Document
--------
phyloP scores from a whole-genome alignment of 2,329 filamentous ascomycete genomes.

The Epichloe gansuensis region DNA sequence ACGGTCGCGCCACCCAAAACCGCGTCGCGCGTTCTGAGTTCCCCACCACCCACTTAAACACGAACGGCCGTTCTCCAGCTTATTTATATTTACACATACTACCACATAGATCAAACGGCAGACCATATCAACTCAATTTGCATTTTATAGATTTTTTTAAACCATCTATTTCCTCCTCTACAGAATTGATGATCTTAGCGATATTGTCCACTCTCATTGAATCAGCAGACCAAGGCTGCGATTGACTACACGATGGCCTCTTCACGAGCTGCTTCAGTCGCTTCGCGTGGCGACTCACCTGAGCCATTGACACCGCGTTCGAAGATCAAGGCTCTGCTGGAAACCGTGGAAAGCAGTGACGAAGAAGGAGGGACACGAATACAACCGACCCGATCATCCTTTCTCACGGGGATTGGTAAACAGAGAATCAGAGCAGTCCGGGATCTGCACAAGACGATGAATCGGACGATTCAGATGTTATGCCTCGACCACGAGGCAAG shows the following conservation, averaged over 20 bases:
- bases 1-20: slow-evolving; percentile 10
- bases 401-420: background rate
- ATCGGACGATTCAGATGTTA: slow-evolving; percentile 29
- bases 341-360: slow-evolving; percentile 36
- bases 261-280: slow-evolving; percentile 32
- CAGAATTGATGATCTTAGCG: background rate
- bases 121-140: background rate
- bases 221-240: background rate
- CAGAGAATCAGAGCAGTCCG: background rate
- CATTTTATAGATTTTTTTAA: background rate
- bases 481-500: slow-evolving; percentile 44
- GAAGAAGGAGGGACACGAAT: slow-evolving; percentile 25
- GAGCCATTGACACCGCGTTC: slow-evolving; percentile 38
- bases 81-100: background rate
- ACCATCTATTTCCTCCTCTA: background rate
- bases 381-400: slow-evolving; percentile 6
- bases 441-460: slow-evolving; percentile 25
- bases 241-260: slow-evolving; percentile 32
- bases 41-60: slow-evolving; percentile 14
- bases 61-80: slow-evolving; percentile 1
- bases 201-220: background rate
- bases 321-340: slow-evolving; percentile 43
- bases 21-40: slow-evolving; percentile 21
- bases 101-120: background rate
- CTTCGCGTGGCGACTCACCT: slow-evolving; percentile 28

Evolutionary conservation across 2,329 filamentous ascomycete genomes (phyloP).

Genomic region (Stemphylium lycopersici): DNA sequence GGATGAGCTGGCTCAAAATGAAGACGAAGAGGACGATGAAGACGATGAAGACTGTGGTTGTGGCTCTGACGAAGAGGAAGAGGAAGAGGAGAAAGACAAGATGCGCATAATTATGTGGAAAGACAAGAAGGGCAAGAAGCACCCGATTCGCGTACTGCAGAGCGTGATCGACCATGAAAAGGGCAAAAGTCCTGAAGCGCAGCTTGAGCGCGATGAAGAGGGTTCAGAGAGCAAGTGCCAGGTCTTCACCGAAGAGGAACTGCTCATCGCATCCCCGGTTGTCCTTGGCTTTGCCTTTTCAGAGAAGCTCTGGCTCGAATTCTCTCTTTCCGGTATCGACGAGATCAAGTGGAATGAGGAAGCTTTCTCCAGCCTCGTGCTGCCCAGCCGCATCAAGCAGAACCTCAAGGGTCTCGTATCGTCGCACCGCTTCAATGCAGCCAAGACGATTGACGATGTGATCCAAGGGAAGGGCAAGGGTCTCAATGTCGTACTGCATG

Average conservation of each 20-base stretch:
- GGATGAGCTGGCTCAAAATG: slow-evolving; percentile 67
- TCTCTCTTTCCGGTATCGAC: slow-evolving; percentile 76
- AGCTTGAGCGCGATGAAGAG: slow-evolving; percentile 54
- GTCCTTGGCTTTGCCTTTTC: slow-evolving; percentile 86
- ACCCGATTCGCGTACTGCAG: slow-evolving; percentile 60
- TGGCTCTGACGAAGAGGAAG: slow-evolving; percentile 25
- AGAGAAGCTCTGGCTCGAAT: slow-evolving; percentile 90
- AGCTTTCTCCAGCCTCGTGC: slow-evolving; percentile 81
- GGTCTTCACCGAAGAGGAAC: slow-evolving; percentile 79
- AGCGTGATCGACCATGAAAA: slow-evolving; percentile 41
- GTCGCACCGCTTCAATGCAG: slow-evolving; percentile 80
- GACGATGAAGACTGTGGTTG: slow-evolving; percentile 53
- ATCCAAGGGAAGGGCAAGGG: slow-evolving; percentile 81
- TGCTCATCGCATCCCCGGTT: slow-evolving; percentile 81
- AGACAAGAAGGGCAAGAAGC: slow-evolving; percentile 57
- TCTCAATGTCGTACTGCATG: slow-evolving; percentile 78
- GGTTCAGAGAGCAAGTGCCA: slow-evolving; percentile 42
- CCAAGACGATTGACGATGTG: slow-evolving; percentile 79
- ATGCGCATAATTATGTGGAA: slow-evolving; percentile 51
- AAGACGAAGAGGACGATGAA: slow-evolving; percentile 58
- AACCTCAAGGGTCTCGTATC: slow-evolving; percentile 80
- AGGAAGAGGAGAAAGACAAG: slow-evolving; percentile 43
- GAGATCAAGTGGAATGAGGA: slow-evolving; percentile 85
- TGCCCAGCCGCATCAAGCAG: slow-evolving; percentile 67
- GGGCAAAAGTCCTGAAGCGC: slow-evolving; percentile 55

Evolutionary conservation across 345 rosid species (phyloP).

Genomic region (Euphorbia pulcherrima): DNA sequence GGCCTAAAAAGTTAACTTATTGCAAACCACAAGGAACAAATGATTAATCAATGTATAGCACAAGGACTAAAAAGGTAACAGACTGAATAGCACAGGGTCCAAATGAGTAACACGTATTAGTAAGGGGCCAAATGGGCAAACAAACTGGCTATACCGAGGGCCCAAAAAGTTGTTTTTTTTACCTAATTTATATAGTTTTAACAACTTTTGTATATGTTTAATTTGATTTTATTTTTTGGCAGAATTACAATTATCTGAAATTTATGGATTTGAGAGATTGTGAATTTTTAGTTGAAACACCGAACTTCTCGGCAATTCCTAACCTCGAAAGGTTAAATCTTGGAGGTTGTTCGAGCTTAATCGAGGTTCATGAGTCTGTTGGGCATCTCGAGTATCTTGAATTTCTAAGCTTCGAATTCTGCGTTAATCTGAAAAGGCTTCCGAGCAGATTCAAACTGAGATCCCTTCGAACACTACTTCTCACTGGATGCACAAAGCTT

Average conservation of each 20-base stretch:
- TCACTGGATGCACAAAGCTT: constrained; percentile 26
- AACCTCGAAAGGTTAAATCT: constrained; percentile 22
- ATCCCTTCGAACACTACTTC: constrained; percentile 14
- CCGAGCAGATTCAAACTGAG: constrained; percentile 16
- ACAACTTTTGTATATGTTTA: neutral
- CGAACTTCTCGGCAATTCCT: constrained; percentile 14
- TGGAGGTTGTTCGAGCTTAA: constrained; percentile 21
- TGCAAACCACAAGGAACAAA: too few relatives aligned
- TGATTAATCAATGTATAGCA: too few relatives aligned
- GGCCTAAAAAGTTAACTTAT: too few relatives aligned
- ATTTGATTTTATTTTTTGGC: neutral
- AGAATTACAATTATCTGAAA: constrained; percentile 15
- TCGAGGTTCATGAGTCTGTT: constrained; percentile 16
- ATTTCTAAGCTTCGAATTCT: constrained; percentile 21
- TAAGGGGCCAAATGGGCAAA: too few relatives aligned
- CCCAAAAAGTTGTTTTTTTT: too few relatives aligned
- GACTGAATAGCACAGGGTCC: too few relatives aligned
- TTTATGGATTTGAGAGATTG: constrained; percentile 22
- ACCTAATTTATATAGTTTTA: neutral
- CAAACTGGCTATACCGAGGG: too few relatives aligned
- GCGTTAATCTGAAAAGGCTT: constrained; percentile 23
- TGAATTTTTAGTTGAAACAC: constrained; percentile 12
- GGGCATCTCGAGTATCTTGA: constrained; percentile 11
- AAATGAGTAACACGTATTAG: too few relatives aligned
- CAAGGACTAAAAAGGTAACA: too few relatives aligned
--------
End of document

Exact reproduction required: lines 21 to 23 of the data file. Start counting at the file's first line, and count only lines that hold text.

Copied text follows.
- bases 41-60: slow-evolving; percentile 14
- bases 61-80: slow-evolving; percentile 1
- bases 201-220: background rate